LAHORE: (Web Desk) A year ago, Malaysian land surveyor Muhammad Nur Aliff had high hopes that a shock election victory by 93-year-old Mahathir Mohamad could be the catalyst for reform and revival in a country hobbled by sky-high public debt and corruption.
But polls show that such optimism has been steadily eroded since the election upset, in which the United Malays National Organisation (UMNO) was removed from power for the first time in 60 years and replaced by Mahathir and the patchwork Pakatan Harapan coalition.
Mahathir, who inherited a debt-laden economy, has focused much of his administration’s attention on cleaning up public finances following a multibillion-dollar corruption scandal involving state fund 1MDB and former prime minister Najib Razak.
Najib is facing charges but denies any wrongdoing.
Meanwhile, deep divisions within the ruling coalition have curbed efforts to boost government revenue, attract investment or create jobs.
Support for the government fell to just 39 per cent in March, sharply down from the 66pc rating in August 2018, according to a survey by independent pollster Merdeka Center.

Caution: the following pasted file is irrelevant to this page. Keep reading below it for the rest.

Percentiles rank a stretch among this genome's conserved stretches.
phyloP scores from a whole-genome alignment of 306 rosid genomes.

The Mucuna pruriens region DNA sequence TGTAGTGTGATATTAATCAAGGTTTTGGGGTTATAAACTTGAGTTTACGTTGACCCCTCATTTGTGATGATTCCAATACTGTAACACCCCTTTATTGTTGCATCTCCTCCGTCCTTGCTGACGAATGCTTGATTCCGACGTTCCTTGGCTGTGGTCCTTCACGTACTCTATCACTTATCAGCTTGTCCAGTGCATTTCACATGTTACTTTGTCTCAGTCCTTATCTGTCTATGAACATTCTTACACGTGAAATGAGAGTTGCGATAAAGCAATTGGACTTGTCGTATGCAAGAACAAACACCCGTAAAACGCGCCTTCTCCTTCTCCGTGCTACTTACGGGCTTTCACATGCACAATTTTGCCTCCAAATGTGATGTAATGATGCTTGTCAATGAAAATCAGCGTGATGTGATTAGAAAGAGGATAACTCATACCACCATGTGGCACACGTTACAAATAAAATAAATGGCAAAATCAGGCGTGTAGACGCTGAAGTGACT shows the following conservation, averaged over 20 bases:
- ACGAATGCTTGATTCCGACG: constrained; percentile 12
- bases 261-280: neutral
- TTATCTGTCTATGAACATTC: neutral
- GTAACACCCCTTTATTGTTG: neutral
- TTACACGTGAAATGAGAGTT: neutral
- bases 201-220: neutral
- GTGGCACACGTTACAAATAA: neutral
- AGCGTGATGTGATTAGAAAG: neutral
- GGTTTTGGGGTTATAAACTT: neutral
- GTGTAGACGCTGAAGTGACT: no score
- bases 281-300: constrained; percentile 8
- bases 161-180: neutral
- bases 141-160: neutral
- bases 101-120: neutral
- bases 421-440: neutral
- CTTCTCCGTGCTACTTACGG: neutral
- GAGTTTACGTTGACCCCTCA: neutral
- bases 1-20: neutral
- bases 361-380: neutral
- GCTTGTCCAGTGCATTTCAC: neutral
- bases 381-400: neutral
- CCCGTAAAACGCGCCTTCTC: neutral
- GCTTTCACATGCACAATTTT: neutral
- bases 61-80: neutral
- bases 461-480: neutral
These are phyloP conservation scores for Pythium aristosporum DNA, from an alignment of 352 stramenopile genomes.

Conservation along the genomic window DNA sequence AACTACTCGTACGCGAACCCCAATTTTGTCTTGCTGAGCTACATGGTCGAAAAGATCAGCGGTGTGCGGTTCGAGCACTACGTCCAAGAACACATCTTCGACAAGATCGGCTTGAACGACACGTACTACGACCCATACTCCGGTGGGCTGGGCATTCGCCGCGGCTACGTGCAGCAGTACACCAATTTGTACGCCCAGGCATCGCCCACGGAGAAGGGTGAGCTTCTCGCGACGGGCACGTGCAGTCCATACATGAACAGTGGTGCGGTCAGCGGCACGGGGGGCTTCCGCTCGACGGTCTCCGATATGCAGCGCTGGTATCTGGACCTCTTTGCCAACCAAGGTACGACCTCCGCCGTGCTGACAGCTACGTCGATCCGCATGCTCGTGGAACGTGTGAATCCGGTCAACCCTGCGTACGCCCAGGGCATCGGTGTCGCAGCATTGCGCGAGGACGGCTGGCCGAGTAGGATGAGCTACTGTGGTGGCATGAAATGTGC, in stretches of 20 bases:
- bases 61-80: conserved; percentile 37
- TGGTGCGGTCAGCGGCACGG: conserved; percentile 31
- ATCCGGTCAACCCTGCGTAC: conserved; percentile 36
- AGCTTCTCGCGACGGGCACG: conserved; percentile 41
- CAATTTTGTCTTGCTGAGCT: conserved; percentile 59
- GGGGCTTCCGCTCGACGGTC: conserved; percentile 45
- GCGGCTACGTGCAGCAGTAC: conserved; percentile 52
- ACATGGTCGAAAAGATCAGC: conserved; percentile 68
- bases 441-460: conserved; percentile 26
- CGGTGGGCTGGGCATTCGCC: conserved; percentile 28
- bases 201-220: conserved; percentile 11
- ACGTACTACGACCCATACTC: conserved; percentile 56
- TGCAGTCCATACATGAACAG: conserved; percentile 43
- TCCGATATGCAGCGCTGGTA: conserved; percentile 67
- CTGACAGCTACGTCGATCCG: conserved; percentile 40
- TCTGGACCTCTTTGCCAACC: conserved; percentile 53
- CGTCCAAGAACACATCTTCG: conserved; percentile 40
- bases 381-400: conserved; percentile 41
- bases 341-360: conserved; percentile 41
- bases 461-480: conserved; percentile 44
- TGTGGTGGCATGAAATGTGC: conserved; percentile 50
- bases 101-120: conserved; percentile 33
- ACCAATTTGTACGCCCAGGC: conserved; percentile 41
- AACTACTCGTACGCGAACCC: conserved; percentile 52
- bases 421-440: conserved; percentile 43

Mahathir also saw his popularity plunge to 46pc from 71pc over the same period, although he says he doesn’t put much faith in these numbers.
“Many young people placed a lot of hope in this new government, but we haven’t seen anything that we had hoped for,” said Aliff, 28, protesting in the capital last week with hundreds of other Malays.
In order to overcome economic problems, Mahathir has mended ties with China, reaching a cut-price $11 billion rail link deal, which is a welcome investment boost.
But with Malaysia’s debt-to-GDP ratio around 50pc, public support waning and an unstable ruling coalition, it will become increasingly difficult for Mahathir to boost economic growth and win back disillusioned voters.
“With exports likely to remain in the doldrums, GDP growth in Malaysia looks set to slow to a post-financial crisis low this year. The government’s recent policies will make the downturn even worse,” Capital Economics said in a research note on Wednesday.